“I was invited to attend the League of Women voters but only after I had committed to another two events. One of which is WA Community Alliance WA for Equitable Representation and More Equitable Democracy. The invitation came by way of a woman currently in politics (will remain unnamed since she wants to remain neutral) and I committed to this. In doing so, I invited Linda. The timing is unfortunate but I feel that this has been spun as a negative. Our whereabouts or prior commitments should not be turned into a negative/political thing especially when it’s selective. We are out in the community and talking to a diverse group of people and proud that we can do this.”
“When the League of Women Voters began planning their forum and asked if a date would work for a forum, I informed them their selected date wasn’t good for me as I have had a previously scheduled educational seminar on the topic of public administration ethics at the University of Washington. I repeated the issue of timing directly to the local chapter president when I spoke with her at the farmers market a few weeks before the event. They did not offer to change the date to accommodate the conflict. I tried to coordinate a statement, but, as many in our community know, folks are busy themselves.
“I try to attend as many events as I can, and attend all that give ample time and coordination for scheduling. For example, I’ll be attending a meet and greet at a labor hall Thursday, a meet and greet at a senior living facility Friday, the Burien Wine Walk on Saturday, and many more events throughout the rest of the election season.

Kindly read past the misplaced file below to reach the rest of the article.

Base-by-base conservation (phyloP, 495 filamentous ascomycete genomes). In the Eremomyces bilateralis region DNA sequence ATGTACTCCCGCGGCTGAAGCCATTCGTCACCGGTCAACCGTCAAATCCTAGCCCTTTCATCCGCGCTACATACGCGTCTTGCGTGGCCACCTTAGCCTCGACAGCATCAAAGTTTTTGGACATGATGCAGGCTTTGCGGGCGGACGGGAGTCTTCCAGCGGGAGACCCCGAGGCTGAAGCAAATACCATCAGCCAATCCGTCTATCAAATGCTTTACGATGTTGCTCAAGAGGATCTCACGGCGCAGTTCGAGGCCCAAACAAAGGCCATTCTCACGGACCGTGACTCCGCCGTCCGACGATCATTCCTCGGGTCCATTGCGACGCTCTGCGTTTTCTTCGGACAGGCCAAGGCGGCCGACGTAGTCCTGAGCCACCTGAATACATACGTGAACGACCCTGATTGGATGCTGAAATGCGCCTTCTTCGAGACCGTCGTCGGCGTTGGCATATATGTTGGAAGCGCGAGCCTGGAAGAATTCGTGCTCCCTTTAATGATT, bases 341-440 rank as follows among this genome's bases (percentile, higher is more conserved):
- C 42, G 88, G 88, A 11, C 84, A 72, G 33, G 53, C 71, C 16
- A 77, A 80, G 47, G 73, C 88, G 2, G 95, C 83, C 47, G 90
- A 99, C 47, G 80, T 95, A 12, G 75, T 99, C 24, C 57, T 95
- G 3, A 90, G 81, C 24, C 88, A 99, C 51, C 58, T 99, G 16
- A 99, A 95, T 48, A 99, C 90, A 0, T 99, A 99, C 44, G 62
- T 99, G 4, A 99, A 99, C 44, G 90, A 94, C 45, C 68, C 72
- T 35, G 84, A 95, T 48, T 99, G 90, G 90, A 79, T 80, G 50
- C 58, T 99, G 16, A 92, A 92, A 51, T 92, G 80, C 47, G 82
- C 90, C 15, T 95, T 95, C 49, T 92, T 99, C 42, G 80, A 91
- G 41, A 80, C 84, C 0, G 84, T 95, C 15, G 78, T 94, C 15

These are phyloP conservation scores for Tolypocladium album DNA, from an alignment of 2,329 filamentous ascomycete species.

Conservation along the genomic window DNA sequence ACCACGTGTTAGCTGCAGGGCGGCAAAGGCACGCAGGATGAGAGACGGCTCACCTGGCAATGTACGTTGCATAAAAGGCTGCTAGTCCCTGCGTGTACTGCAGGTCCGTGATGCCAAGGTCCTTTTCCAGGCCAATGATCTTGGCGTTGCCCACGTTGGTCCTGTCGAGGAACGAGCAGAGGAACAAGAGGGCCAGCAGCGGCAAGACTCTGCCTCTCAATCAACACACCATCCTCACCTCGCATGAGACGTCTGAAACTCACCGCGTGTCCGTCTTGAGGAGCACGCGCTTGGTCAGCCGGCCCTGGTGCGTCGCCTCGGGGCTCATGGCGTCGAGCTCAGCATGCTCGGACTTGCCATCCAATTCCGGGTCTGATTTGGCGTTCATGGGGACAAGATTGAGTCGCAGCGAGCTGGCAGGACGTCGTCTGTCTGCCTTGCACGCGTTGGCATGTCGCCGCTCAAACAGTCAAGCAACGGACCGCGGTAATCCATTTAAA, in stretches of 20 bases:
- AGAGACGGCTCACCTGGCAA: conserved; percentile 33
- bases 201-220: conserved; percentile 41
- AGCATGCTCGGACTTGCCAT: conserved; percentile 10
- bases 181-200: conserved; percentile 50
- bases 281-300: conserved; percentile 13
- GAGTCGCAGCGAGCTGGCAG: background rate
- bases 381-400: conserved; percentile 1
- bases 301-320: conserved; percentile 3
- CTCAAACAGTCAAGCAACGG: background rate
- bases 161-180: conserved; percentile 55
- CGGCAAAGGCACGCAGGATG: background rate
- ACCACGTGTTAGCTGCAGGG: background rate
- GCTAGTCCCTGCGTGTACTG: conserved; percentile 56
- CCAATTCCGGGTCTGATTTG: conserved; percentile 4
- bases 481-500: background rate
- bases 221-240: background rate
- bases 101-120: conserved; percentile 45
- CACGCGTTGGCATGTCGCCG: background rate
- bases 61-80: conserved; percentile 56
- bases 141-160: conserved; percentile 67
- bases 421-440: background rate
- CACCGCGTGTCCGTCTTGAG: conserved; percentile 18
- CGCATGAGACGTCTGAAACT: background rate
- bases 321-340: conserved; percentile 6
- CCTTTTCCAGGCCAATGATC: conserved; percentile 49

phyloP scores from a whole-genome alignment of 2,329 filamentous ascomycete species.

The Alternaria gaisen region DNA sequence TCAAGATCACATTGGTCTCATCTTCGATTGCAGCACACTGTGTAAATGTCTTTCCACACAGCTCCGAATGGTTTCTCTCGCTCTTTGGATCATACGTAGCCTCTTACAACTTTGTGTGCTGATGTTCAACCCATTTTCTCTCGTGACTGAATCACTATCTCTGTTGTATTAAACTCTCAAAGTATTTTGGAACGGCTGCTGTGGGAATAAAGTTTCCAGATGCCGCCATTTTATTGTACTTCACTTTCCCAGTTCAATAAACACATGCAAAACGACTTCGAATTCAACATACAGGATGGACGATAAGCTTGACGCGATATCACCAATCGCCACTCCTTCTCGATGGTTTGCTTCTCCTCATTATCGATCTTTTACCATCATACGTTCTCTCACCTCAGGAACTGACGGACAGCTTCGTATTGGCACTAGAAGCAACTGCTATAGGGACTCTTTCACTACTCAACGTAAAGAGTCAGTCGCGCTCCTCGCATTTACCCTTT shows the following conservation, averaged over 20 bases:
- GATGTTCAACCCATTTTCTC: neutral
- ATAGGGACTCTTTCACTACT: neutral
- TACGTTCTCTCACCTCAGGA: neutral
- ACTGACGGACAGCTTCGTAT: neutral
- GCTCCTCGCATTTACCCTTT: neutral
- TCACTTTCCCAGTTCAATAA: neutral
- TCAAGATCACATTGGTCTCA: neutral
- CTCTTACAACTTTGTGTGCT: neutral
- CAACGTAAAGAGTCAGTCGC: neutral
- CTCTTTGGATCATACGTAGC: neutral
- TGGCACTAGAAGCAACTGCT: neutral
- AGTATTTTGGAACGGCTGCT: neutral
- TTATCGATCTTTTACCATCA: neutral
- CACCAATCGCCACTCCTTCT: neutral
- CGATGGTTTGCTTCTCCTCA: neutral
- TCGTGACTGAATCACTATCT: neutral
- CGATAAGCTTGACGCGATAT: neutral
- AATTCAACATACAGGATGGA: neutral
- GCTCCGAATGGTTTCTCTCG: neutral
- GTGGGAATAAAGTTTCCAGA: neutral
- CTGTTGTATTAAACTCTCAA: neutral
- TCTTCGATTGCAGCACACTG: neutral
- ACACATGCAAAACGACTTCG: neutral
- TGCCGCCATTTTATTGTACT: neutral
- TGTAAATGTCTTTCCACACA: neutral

“I attended the Latino Civic Alliance forum in the primary (a forum the writer of this letter to the editor did not attend herself) and the Seattle Southside Chamber of Commerce Candidates night during this general election. I’m available for a scheduling of conversation over coffee, or a discussion after every council meeting with anyone interested in speaking with me about the issues of the day with anyone who would like to have a civil conversation. I’ve also personally knocked on over 5,000 doors speaking to the public about a range of issues, and regularly visit businesses, schools, neighborhood and community groups to speak with members of the community.
“If you are interested in my positions, please give me a call (206-948-0381).”